First, a phenoxazine-based compound of Formula 10 is synthesized as shown in scheme 1:


wherein L is as defined in Formula 2; and

each of X1 and X2 is a halogen atom.

Referring to scheme 1, a phenoxazine derivative of Formula 7 is reacted with a halide of Formula 8 having the L unit, by palladium catalysis (J. Am. Chem. Soc., 1996, 118, 7217 which is incorporated herein by reference), thereby obtaining a compound of Formula 9. Subsequently, the compound C is halogenated by adding an equal equivalent of halogen to the compound of Formula 9 in the presence of a polar organic solvent, for example, chloroform and dimethylformamide, and thus compound of Formula 10 is obtained.

Next, the compound of Formula 10 is polymerized together with the following spirofluorene compound of Formula 11 to obtain the phenoxazine-based polymer:

wherein R8 and R9 are as defined above; and

X3 is a halogen atom.

Other phenoxazine-based polymers according to embodiments of the present invention may be synthesized in a similar way to the method described above.

A weight average molecular weight (Mw) of the blue electroluminescent polymer according to an embodiment of the present invention is an important factor in determining a film forming property of the polymer and a lifetime of an organic electroluminescent device. In the context of the foregoing, the blue electroluminescent polymer may have a weight average molecular weight (Mw) of about 10,000-2,000,000. If the weight average molecular weight (Mw) of the blue electroluminescent polymer is less than 10,000, crystallization can occur in the thin film during the manufacture and driving of the device. If the weight average molecular weight (Mw) of the blue electroluminescent polymer is greater than 2,000,000, it is difficult to manufacture the polymer under conventional synthesis conditions using a Pd(O) or Ni(O)-mediated aryl coupling reaction, and a thin film cannot be easily formed during the manufacture of the organic electroluminescent device.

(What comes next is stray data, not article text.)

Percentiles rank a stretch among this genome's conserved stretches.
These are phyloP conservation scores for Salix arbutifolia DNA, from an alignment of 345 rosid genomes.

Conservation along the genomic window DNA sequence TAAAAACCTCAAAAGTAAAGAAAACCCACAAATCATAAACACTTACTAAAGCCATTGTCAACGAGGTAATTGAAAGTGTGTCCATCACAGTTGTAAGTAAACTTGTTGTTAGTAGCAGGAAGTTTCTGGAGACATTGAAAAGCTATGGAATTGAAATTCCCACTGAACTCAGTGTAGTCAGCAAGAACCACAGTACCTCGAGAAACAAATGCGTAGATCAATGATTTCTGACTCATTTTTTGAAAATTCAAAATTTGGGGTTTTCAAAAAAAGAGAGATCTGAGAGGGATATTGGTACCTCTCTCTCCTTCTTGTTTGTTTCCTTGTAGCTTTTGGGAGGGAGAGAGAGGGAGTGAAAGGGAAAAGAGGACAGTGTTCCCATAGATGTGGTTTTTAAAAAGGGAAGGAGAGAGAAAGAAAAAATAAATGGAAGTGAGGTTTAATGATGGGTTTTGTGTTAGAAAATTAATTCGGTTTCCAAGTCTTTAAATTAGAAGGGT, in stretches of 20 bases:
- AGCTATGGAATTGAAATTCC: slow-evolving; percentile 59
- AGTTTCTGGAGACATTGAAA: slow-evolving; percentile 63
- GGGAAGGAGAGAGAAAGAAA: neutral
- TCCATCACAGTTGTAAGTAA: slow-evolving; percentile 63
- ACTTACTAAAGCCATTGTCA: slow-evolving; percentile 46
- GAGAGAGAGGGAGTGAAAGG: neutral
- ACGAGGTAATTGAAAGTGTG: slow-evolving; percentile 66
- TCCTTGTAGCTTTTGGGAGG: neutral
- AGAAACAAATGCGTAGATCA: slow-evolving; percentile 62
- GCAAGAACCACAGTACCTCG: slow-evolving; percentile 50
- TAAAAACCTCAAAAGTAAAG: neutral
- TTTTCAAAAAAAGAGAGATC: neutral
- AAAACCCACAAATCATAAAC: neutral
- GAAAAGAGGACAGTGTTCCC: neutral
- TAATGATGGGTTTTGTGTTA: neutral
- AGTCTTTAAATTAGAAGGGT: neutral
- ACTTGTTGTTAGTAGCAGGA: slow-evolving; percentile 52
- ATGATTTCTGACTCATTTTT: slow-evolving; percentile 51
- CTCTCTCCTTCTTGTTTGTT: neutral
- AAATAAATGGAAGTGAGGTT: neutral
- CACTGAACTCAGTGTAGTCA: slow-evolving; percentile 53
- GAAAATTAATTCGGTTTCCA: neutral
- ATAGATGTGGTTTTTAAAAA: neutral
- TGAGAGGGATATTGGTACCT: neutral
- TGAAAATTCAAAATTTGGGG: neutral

It is known that a narrower molecular weight distribution (MWD) of a light-emitting polymer is advantageous in view of electroluminescence characteristics (in particular, a lifetime of the device). The blue electroluminescent polymer according to an embodiment of the present invention may have a molecular weight distribution (MWD) of preferably 1.5-5.0, more preferably 1.5-3.0.